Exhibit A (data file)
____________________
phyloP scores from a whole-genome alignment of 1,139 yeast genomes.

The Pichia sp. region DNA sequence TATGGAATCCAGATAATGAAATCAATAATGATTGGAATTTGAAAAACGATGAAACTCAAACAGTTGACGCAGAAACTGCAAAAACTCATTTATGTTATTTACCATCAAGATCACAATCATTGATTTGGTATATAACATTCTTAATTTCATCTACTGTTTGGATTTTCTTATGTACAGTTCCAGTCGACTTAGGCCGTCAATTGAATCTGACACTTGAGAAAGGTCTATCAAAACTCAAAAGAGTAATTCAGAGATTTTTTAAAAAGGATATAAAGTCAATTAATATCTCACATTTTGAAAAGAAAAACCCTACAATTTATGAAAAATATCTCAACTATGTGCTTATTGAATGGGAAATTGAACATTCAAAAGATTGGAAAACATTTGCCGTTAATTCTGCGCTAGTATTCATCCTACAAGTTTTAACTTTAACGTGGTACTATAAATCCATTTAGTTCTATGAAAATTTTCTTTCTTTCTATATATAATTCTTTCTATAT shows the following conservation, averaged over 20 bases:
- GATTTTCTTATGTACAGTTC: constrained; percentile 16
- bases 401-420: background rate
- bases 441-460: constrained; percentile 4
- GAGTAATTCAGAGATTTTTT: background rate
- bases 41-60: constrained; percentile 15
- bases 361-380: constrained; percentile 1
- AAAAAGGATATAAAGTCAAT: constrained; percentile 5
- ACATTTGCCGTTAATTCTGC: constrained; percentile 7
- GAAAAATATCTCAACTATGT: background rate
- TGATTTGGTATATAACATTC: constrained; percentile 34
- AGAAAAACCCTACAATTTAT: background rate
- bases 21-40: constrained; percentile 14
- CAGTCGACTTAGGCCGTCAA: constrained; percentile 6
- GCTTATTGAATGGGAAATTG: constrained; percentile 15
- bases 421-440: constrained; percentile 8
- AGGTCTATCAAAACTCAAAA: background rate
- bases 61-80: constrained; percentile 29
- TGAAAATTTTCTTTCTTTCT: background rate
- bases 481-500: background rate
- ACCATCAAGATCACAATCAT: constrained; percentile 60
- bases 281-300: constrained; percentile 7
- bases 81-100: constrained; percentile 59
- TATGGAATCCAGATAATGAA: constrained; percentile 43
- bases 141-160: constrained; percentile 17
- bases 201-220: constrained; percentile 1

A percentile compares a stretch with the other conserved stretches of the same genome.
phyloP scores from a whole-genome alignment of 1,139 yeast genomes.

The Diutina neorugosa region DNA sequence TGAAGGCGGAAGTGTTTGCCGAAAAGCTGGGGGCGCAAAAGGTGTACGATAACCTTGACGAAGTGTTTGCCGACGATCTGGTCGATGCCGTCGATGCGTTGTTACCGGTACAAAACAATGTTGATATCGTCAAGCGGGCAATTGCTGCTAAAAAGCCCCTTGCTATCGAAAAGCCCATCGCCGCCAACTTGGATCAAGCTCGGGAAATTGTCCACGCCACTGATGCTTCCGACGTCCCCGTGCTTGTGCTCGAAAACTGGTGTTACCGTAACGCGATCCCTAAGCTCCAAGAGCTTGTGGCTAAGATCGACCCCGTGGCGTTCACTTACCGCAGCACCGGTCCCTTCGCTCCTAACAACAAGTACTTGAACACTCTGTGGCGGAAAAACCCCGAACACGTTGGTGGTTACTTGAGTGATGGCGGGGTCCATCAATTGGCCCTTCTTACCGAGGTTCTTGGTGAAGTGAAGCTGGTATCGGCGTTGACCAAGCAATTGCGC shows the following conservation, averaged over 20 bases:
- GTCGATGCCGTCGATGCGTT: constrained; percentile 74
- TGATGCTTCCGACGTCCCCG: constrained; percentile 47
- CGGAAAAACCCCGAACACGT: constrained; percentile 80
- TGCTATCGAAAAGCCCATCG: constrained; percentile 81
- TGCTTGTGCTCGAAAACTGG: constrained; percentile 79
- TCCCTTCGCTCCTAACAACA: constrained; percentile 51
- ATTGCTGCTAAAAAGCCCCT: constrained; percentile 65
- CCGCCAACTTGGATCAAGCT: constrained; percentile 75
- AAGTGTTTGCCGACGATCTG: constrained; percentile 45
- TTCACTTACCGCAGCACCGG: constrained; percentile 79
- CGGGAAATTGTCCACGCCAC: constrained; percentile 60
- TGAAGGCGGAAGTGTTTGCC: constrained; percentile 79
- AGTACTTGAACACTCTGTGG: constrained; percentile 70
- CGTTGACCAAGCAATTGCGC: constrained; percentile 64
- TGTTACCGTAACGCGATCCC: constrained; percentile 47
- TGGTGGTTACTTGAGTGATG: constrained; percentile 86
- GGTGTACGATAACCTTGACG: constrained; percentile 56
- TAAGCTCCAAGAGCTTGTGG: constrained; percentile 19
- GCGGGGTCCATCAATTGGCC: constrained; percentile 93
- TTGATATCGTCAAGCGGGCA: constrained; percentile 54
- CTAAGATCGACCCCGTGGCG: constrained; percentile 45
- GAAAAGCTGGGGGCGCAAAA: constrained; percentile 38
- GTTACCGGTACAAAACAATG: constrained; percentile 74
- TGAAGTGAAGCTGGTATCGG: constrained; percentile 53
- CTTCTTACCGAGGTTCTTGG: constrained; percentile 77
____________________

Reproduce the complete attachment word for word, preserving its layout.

phyloP scores from a whole-genome alignment of 1,139 yeast genomes.

The Pichia sp. region DNA sequence TATGGAATCCAGATAATGAAATCAATAATGATTGGAATTTGAAAAACGATGAAACTCAAACAGTTGACGCAGAAACTGCAAAAACTCATTTATGTTATTTACCATCAAGATCACAATCATTGATTTGGTATATAACATTCTTAATTTCATCTACTGTTTGGATTTTCTTATGTACAGTTCCAGTCGACTTAGGCCGTCAATTGAATCTGACACTTGAGAAAGGTCTATCAAAACTCAAAAGAGTAATTCAGAGATTTTTTAAAAAGGATATAAAGTCAATTAATATCTCACATTTTGAAAAGAAAAACCCTACAATTTATGAAAAATATCTCAACTATGTGCTTATTGAATGGGAAATTGAACATTCAAAAGATTGGAAAACATTTGCCGTTAATTCTGCGCTAGTATTCATCCTACAAGTTTTAACTTTAACGTGGTACTATAAATCCATTTAGTTCTATGAAAATTTTCTTTCTTTCTATATATAATTCTTTCTATAT shows the following conservation, averaged over 20 bases:
- GATTTTCTTATGTACAGTTC: constrained; percentile 16
- bases 401-420: background rate
- bases 441-460: constrained; percentile 4
- GAGTAATTCAGAGATTTTTT: background rate
- bases 41-60: constrained; percentile 15
- bases 361-380: constrained; percentile 1
- AAAAAGGATATAAAGTCAAT: constrained; percentile 5
- ACATTTGCCGTTAATTCTGC: constrained; percentile 7
- GAAAAATATCTCAACTATGT: background rate
- TGATTTGGTATATAACATTC: constrained; percentile 34
- AGAAAAACCCTACAATTTAT: background rate
- bases 21-40: constrained; percentile 14
- CAGTCGACTTAGGCCGTCAA: constrained; percentile 6
- GCTTATTGAATGGGAAATTG: constrained; percentile 15
- bases 421-440: constrained; percentile 8
- AGGTCTATCAAAACTCAAAA: background rate
- bases 61-80: constrained; percentile 29
- TGAAAATTTTCTTTCTTTCT: background rate
- bases 481-500: background rate
- ACCATCAAGATCACAATCAT: constrained; percentile 60
- bases 281-300: constrained; percentile 7
- bases 81-100: constrained; percentile 59
- TATGGAATCCAGATAATGAA: constrained; percentile 43
- bases 141-160: constrained; percentile 17
- bases 201-220: constrained; percentile 1

A percentile compares a stretch with the other conserved stretches of the same genome.
phyloP scores from a whole-genome alignment of 1,139 yeast genomes.

The Diutina neorugosa region DNA sequence TGAAGGCGGAAGTGTTTGCCGAAAAGCTGGGGGCGCAAAAGGTGTACGATAACCTTGACGAAGTGTTTGCCGACGATCTGGTCGATGCCGTCGATGCGTTGTTACCGGTACAAAACAATGTTGATATCGTCAAGCGGGCAATTGCTGCTAAAAAGCCCCTTGCTATCGAAAAGCCCATCGCCGCCAACTTGGATCAAGCTCGGGAAATTGTCCACGCCACTGATGCTTCCGACGTCCCCGTGCTTGTGCTCGAAAACTGGTGTTACCGTAACGCGATCCCTAAGCTCCAAGAGCTTGTGGCTAAGATCGACCCCGTGGCGTTCACTTACCGCAGCACCGGTCCCTTCGCTCCTAACAACAAGTACTTGAACACTCTGTGGCGGAAAAACCCCGAACACGTTGGTGGTTACTTGAGTGATGGCGGGGTCCATCAATTGGCCCTTCTTACCGAGGTTCTTGGTGAAGTGAAGCTGGTATCGGCGTTGACCAAGCAATTGCGC shows the following conservation, averaged over 20 bases:
- GTCGATGCCGTCGATGCGTT: constrained; percentile 74
- TGATGCTTCCGACGTCCCCG: constrained; percentile 47
- CGGAAAAACCCCGAACACGT: constrained; percentile 80
- TGCTATCGAAAAGCCCATCG: constrained; percentile 81
- TGCTTGTGCTCGAAAACTGG: constrained; percentile 79
- TCCCTTCGCTCCTAACAACA: constrained; percentile 51
- ATTGCTGCTAAAAAGCCCCT: constrained; percentile 65
- CCGCCAACTTGGATCAAGCT: constrained; percentile 75
- AAGTGTTTGCCGACGATCTG: constrained; percentile 45
- TTCACTTACCGCAGCACCGG: constrained; percentile 79
- CGGGAAATTGTCCACGCCAC: constrained; percentile 60
- TGAAGGCGGAAGTGTTTGCC: constrained; percentile 79
- AGTACTTGAACACTCTGTGG: constrained; percentile 70
- CGTTGACCAAGCAATTGCGC: constrained; percentile 64
- TGTTACCGTAACGCGATCCC: constrained; percentile 47
- TGGTGGTTACTTGAGTGATG: constrained; percentile 86
- GGTGTACGATAACCTTGACG: constrained; percentile 56
- TAAGCTCCAAGAGCTTGTGG: constrained; percentile 19
- GCGGGGTCCATCAATTGGCC: constrained; percentile 93
- TTGATATCGTCAAGCGGGCA: constrained; percentile 54
- CTAAGATCGACCCCGTGGCG: constrained; percentile 45
- GAAAAGCTGGGGGCGCAAAA: constrained; percentile 38
- GTTACCGGTACAAAACAATG: constrained; percentile 74
- TGAAGTGAAGCTGGTATCGG: constrained; percentile 53
- CTTCTTACCGAGGTTCTTGG: constrained; percentile 77